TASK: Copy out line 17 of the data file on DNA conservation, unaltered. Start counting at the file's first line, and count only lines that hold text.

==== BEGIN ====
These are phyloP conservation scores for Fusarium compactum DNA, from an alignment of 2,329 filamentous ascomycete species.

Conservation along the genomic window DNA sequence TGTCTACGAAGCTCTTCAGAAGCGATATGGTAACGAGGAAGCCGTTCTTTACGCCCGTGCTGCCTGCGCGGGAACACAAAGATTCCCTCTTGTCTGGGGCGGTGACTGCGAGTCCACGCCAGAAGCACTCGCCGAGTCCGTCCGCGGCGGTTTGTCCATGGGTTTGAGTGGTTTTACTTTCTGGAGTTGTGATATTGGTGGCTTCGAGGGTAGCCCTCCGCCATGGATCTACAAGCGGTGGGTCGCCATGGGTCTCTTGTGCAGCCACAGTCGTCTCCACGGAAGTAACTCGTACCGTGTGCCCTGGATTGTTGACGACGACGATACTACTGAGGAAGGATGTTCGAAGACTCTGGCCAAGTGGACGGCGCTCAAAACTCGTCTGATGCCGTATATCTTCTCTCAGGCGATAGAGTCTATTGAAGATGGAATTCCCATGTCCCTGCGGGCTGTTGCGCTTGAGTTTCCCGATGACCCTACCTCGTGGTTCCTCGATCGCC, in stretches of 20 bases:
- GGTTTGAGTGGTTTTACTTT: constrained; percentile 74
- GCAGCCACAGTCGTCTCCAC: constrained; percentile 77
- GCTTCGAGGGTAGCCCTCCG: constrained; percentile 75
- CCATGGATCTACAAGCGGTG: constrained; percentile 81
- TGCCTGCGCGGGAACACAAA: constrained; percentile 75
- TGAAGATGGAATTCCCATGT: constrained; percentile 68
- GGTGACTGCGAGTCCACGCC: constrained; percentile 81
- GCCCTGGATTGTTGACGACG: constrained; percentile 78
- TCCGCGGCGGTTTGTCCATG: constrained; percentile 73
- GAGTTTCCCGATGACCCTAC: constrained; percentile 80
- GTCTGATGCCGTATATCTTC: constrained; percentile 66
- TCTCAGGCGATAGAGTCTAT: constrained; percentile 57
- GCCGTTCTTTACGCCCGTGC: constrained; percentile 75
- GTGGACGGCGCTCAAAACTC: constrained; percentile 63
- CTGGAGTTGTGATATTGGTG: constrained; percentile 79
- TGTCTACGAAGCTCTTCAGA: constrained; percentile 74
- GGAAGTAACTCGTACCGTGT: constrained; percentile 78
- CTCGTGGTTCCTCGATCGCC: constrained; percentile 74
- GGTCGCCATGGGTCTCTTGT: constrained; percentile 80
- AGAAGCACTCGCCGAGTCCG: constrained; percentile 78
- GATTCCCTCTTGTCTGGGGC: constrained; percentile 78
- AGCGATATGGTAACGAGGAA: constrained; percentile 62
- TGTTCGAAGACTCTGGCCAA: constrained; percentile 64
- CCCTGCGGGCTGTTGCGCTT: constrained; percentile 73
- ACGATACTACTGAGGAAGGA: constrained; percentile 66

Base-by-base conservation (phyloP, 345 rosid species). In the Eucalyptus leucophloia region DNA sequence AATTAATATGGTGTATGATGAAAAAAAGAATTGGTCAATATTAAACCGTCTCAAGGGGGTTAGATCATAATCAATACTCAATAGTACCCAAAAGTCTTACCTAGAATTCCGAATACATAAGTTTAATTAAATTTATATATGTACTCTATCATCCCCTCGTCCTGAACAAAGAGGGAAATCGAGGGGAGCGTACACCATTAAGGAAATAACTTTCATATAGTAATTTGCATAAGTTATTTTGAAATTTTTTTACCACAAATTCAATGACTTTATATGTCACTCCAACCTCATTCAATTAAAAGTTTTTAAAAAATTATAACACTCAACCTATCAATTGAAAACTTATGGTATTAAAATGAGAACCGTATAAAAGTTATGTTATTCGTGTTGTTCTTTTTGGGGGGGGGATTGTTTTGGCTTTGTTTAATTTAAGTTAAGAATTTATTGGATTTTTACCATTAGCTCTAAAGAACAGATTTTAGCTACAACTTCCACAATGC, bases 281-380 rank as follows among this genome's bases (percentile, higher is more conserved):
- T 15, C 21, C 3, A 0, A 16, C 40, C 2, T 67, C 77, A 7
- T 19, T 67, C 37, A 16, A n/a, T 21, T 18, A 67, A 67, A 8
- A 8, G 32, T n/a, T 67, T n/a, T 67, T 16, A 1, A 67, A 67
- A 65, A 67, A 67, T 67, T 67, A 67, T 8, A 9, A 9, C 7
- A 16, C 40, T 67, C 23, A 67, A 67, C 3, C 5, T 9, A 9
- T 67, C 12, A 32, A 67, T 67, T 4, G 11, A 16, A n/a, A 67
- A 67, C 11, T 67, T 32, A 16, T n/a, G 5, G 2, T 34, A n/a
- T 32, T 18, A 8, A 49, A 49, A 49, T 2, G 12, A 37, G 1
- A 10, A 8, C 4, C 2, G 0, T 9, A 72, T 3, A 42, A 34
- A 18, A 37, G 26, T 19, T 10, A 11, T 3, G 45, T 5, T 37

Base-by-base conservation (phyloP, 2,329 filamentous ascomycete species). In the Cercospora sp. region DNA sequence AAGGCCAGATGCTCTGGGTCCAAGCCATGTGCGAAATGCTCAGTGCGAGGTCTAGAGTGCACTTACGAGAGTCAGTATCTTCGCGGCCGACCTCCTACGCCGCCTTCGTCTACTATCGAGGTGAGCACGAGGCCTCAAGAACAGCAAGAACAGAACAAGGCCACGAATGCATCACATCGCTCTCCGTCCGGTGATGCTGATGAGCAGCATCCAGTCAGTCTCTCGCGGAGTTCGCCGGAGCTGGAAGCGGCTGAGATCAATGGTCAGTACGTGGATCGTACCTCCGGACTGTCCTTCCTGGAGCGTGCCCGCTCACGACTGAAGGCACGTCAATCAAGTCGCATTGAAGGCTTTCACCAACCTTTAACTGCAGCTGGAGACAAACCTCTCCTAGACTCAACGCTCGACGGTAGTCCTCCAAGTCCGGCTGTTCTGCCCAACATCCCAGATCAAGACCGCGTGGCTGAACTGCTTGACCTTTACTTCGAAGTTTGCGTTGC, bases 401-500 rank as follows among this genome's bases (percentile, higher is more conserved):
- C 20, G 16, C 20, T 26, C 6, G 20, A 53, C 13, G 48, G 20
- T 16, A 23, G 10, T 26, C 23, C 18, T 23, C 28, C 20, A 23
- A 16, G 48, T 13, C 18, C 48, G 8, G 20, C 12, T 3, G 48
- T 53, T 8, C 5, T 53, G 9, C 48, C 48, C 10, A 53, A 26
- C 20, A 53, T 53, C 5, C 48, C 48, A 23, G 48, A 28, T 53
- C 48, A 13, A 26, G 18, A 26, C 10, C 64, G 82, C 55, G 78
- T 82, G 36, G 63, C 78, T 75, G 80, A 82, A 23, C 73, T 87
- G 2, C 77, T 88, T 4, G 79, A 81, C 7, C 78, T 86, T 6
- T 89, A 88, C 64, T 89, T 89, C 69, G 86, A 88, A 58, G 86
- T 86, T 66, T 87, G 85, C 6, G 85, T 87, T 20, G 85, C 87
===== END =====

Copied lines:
- CTGGAGTTGTGATATTGGTG: constrained; percentile 79